Therefore, it is baseless to believe that all chain stores in America do not serve customers above a size six, as they do. Additionally, there are hardly any objections from salesladies concerning losing customers due to unconventional sizes, considering that the average size of women in America is approximately twelve to fourteen. However, this does not imply that there is no societal pressure on physical appearance in America, as anorexia affects one to two percent of American women. (Wolf, N. (2002). Pg 5)

The author’s failure to connect her anecdote with her thesis weakens the argument’s focus, causing the reader to lose track of the original point. She recounts an extensive anecdote that spans one and a half pages and details every conversation. Following each dialogue, she expresses astonishment at the store’s practices and compares them to her experiences in Morocco. However, she fails to link these observations effectively to her argument. In a realization, she states, “Her words sounded so simple, but the threat they implied was so cruel that I realized for the first time that maybe ‘size 6’ is a more violent restriction imposed on women than is the Muslim veil.” After this realization, she leaves the store and forms her conclusions. Although this conversation illustrates the cultural contrast between two worlds, it does not effectively prove a point as the author becomes offended and generalizes all American stores based on her experience at this one particular establishment.

The author’s explanation of personal experience but lack of connection with the thesis leaves the reader confused as to what is being proven here. However, when she explains the psychology of women later in the essay, she reconnects with the reader and presents convincing arguments. Nevertheless, basing her argument of the Western man’s control over women solely on a single personal experience is too irrational. This issue is more complex than the author suggests since it involves factors beyond the Western man’s contribution to this control. Thus, her anecdote becomes distracting from the main argument and confusing, as most of her points later in the essay do not mention the anecdote at all.

The essay’s tone is both ironic and outraged, implying that the writer composed it passionately. This passion, however, leads to a logical fallacy as she presents only one perspective to support her argument and oversimplifies the issue by solely blaming western men for women’s obsession with fashion.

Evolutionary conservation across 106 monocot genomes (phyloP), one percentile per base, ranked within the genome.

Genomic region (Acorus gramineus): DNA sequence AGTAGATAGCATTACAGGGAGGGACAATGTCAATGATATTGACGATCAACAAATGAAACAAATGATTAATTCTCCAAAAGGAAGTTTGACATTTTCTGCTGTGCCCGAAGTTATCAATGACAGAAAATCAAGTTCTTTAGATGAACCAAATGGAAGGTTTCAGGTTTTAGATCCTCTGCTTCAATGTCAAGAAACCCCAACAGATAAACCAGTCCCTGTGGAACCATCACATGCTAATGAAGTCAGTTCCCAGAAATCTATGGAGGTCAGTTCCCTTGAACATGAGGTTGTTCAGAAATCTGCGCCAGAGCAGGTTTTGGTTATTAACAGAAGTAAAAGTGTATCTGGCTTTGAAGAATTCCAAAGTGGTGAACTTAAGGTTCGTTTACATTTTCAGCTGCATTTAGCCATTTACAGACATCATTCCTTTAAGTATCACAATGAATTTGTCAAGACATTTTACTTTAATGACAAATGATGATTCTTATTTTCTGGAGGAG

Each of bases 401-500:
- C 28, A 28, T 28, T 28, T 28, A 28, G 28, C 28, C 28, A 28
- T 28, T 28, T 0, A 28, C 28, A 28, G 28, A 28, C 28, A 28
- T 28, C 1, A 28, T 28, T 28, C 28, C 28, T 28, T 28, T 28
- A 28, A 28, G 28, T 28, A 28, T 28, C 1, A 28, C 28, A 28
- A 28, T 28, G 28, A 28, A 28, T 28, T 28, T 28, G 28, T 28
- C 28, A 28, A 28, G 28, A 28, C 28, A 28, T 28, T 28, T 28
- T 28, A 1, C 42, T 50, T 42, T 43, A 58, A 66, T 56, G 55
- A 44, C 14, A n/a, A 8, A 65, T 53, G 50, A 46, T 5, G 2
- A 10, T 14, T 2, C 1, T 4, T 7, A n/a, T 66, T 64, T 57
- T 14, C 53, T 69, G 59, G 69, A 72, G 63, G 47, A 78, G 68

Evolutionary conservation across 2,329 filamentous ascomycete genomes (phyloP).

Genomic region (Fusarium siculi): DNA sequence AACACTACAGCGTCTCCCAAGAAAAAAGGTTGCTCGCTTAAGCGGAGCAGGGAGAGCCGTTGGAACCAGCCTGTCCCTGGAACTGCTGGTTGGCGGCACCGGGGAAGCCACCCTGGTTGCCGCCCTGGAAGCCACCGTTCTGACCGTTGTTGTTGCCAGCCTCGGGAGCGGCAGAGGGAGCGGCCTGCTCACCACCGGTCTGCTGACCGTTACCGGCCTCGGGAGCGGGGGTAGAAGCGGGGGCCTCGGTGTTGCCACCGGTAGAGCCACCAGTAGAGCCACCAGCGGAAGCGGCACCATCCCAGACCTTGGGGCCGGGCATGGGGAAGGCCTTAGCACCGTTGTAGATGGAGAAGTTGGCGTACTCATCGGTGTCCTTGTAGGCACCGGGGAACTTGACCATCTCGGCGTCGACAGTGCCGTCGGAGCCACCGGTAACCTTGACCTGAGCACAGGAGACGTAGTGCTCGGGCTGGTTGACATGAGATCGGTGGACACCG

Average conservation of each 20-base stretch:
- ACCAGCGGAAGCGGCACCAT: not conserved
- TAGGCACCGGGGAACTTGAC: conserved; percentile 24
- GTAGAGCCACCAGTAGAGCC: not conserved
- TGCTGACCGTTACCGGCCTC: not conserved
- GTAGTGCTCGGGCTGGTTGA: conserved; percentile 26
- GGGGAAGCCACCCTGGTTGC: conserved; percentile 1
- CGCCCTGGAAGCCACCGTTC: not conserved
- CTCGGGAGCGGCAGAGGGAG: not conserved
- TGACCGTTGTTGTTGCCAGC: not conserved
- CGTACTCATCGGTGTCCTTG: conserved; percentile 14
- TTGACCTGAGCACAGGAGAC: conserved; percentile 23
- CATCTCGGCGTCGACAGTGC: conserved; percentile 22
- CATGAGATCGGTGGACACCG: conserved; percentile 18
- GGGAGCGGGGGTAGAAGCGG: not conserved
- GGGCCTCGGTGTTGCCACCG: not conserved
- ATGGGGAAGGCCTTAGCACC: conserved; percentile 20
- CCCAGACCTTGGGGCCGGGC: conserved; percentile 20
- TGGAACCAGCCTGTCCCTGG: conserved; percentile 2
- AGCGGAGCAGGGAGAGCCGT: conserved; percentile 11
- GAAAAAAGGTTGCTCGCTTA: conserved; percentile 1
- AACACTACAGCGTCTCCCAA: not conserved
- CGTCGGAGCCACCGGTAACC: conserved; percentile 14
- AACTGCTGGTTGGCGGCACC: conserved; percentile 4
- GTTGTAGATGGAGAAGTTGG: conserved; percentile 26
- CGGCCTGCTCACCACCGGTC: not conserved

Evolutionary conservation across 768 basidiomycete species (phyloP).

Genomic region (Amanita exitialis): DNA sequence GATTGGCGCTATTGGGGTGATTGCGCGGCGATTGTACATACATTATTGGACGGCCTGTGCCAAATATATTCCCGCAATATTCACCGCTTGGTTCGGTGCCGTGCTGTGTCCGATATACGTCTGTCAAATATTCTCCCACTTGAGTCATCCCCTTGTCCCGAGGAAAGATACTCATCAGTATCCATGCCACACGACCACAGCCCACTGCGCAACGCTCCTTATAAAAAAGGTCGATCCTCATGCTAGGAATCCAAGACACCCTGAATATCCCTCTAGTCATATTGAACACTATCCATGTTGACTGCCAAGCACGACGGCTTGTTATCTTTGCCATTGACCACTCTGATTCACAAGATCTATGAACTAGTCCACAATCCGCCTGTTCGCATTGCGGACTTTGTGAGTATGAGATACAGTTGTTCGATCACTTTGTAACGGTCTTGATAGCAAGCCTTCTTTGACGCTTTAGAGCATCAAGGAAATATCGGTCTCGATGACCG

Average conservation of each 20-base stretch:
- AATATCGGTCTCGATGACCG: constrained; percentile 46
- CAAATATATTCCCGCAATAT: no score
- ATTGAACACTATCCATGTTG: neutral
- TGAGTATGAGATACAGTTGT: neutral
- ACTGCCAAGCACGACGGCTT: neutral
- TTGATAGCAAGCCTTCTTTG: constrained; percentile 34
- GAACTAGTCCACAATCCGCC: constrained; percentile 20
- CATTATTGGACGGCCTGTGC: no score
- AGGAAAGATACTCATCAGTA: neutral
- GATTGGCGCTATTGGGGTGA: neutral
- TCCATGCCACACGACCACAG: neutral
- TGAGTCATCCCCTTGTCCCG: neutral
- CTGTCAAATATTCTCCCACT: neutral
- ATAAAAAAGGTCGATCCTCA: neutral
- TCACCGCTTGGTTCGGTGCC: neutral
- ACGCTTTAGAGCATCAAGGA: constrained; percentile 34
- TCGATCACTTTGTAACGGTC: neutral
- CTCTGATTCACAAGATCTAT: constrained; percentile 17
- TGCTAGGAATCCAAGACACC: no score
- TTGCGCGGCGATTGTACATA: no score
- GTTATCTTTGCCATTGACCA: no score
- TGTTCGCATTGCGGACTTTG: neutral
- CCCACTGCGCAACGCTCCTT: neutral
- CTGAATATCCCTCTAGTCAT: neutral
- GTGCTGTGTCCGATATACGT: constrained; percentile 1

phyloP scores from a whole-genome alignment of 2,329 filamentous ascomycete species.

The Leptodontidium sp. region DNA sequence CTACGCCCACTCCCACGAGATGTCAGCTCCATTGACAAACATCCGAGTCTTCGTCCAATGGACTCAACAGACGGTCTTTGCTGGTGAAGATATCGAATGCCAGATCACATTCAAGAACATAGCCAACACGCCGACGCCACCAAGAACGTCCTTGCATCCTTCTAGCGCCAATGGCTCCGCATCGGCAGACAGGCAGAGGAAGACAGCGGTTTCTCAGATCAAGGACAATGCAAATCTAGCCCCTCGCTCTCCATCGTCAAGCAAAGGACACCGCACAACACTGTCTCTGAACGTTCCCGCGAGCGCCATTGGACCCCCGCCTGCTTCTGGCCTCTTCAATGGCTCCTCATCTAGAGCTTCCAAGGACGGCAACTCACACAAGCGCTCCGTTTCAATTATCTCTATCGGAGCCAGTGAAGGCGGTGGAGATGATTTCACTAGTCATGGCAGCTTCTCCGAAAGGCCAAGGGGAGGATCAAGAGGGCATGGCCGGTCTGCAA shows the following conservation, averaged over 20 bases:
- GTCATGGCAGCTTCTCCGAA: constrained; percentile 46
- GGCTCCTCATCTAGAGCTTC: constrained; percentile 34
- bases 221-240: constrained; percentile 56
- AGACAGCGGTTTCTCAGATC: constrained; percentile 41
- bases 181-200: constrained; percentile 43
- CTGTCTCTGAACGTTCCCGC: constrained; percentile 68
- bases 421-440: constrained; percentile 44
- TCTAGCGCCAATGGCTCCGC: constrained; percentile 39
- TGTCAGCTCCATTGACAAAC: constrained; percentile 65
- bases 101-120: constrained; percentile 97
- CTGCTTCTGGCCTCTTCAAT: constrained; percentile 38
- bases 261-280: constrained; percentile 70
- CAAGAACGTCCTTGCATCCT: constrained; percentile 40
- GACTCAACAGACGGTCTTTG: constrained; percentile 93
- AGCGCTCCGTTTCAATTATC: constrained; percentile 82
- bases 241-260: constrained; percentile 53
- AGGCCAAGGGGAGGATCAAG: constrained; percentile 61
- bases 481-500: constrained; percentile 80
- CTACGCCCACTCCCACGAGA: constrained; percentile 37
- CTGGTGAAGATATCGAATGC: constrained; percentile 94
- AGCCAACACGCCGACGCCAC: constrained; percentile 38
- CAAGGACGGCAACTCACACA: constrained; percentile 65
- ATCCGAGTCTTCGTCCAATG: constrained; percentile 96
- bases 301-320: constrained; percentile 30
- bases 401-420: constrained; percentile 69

Furthermore, the text includes a lengthy anecdote in which the author expresses her sense of being marginalized as a typical woman, highlighting the utter absurdity she experienced. On the whole, I find it difficult to fully support her arguments as they lack substantial evidence regarding the current state of affairs in America, largely due to her narrow perspective. Nevertheless, I cannot entirely dismiss her arguments as the issue does indeed exist, albeit to a lesser extent.

Western women have the ability to make their own choices and can overcome psychological attacks if they assert themselves and believe in their own identity. Unlike women in extremist nations in the East, they are not constrained by physical barriers, facing only psychological challenges. Although Western women enjoy greater physical freedom, they have less psychological liberty than their counterparts.


  1. Mernissi, F. (2002). The Western women’s harem. In A. Abusalem (Ed), Where I stand: the center and the periphery. (1st ed.) (pp 422-427)
  2. London: Pearson. Shirazi,F. (2010). Muslim Women in War and Crisis: Representation and Reality. (1st ed.) Austin: University of Texas Press. Yasin,S. (2013).
  3. On Both Sides: A Weak Vision of Feminism. Retrieved from on 4/15/2013. Wolf,N.

Cite this page

Restrictions Upon Women Short Summary. (2016, May 16). Retrieved from

Remember! This essay was written by a student

You can get a custom paper by one of our expert writers

Order custom paper Without paying upfront